Few people experience excitement when it’s time for a visit to the dentist, but there are groups of people who truly experience excruciating fear or anxiety when faced with a dental visit. This is something that can lead to complications with both your oral and overall health. it is crucial to learn how to overcome dental anxiety or fear. Continue reading to learn more.
What Causes Dental Fear and Anxiety?
Fear or anxiety caused by a visit to the dentist may be caused by a number of reasons, including:
- A past negative or traumatic experience with dental treatment (usually experienced during childhood)
- A general fear of pain
- Fear of needles/injections
- General discomfort with the invasive nature of dentistry/feeling like personal space has been invaded
- Embarrassment about the current state of your oral health
- Feeling helpless or fearing the loss of control while in the dental chair
- Misconceptions about dental treatment portrayed in movies and television
- Post-traumatic stress due to past sexual or domestic abuse
The root cause of dental anxiety or fear varies from person to person, depending upon their personal situation and past experiences.
Coping and Overcoming Dental Fear and Anxiety
Overcoming your dental anxiety or fear may at first seem like no small feat, but with continuous effort on your part accompanied by the help of an experienced and gentle dental professional, it is possible to cope with and eventually overcome your fear of the dentist.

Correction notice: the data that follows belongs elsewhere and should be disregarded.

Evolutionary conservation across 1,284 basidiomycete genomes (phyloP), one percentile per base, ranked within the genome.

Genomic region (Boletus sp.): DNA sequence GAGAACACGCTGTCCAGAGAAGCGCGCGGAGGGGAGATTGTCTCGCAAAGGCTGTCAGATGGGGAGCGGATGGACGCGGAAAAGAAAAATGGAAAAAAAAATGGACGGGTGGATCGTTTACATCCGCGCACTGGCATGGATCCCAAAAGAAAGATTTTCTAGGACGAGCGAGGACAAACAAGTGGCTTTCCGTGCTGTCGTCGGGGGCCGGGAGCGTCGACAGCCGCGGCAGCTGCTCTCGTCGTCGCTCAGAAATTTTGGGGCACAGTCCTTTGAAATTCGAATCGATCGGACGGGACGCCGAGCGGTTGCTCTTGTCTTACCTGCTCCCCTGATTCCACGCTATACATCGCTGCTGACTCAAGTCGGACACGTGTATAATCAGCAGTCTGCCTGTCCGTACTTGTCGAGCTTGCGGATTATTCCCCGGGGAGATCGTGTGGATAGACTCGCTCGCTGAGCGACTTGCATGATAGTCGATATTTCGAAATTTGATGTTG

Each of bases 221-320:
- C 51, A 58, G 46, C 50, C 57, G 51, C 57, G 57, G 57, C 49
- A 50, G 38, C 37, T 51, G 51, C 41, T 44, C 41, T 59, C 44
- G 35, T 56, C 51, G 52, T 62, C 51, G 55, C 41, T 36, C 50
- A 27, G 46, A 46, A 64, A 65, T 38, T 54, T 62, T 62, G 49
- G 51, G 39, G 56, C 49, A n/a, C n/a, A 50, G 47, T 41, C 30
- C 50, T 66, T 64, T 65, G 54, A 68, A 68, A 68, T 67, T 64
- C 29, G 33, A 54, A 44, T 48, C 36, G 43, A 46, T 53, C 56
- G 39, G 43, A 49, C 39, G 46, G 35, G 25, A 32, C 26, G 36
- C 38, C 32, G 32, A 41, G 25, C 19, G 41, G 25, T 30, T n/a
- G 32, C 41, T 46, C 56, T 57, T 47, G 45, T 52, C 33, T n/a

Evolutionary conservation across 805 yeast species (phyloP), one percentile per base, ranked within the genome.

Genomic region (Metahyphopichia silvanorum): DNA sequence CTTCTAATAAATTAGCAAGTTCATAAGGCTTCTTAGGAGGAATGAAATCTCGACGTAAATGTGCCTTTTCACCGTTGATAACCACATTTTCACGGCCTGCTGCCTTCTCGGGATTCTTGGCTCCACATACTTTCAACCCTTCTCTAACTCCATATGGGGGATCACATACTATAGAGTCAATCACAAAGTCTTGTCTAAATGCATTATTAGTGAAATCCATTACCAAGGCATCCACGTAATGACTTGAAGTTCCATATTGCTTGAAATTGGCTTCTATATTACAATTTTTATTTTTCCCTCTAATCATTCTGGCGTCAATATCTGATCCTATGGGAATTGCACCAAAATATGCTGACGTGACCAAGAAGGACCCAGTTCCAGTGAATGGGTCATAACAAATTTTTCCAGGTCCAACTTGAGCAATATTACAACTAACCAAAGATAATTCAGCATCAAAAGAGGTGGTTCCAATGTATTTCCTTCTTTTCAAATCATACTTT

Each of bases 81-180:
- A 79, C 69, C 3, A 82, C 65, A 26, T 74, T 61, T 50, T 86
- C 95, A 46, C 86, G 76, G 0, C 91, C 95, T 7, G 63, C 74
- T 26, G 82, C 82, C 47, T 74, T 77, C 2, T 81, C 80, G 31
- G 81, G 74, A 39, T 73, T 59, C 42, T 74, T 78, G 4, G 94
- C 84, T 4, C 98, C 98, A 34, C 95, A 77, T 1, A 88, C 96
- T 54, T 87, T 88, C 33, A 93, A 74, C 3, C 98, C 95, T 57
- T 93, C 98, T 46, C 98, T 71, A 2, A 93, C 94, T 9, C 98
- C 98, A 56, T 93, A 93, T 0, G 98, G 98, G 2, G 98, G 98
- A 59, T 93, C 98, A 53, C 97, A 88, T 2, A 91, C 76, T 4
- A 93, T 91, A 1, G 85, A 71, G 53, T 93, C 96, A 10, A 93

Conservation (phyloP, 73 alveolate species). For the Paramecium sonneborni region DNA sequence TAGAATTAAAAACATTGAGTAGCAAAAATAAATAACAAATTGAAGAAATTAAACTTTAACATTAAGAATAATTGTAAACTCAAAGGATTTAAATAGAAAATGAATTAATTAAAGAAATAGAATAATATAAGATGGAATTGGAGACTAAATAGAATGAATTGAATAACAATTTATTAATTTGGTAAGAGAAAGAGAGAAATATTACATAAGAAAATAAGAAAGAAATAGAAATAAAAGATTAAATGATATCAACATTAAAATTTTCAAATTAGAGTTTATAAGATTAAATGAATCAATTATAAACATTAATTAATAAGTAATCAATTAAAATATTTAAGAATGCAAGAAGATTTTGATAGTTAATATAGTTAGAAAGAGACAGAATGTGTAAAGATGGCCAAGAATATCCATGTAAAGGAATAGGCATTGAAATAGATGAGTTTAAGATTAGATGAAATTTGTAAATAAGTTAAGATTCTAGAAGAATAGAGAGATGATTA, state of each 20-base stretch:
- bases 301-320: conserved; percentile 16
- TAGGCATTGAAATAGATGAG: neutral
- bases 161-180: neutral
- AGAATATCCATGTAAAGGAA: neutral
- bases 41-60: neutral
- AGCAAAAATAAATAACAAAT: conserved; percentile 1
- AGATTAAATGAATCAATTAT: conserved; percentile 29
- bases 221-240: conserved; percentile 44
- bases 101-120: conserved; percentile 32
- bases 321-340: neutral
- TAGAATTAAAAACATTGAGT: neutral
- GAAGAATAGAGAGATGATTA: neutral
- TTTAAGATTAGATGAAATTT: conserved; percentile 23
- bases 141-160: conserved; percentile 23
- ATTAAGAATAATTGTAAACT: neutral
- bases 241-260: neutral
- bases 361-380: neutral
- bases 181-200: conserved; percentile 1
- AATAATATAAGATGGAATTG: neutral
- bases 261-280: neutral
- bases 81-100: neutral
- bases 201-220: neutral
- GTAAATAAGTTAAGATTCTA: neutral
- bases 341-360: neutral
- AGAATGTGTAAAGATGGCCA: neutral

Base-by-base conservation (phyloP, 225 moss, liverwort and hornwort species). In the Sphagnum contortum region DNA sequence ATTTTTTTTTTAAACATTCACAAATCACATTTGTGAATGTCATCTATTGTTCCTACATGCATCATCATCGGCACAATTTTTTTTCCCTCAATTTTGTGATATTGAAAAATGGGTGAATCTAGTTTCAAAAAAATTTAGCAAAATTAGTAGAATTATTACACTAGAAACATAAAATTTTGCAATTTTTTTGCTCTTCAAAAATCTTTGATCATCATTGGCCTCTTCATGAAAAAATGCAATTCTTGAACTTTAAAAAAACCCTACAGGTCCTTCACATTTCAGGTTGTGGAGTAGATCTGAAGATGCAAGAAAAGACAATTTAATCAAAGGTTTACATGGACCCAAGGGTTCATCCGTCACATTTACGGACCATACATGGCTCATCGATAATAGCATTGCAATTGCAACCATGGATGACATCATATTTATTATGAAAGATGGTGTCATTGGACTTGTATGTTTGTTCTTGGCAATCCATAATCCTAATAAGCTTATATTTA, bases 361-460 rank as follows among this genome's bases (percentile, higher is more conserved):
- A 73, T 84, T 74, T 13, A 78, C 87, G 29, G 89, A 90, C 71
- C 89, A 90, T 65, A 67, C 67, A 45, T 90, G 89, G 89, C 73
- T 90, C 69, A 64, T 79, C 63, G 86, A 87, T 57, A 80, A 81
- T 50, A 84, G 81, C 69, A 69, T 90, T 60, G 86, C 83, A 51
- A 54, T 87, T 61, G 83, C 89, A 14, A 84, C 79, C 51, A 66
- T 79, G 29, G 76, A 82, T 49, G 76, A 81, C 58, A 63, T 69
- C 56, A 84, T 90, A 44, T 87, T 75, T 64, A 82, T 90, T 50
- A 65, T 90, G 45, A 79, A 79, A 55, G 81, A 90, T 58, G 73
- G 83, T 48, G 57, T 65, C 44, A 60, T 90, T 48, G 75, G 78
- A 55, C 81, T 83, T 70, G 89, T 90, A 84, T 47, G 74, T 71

To begin your journey towards more comfortable and enjoyable dental visits, it’s crucial to choose a dentist that you know you can trust to be gentle, informative, respectful, and transparent with you about your treatment.
Conducting online research, reading reviews written by existing patients, and asking trusted friends or family members about their preferred dentist are all excellent ways to find the dentist that is right for you.
Below are some additional ways to work on overcoming your fear of the dentist:
- If possible, bring a close friend or family member along to accompany you during your visit. Having a familiar face present in the room with you is likely to help ease your worries. Always be sure to check with your dentist to ensure that this will be okay prior to your visit (most dentists now place a restriction on guests as a result of COVID-19).
- Establish a visual cue that you can give them to alert them that you are feeling uncomfortable, or that you need a break. Most dentists will ask that you simply raise your hand to get their attention and request that they stop working to speak with you. Establishing this common ground during your visit is a great way to reinforce your trust in the fact that your dentist is there to support you throughout your treatment.
- Bring a pair of headphones and a device to listen to music during your visit. Most dental professionals have no problem with their patients listening to music while they are in the chair; in most cases, they actually encourage it. Listening to your favourite tunes can help substantially in calming you and putting your mind at ease.
- Relaxation techniques--such as controlled breathing--can be extremely beneficial. Take in a deep breath of air, take a moment to hold it in, and then release it slowly.
Openly discuss your fears and worries with your dentist; if they are unaware that you are feeling uncomfortable during your visits, they will not be able to help you overcome your fear.
Be sure to tell your dentist exactly what troubles you during your visits as this will help them develop a personalised approach to your treatment that will make you feel more comfortable.
For more information about how we can help you manage your dental anxiety, or to make an appointment, give us a call on 02 8319 5557.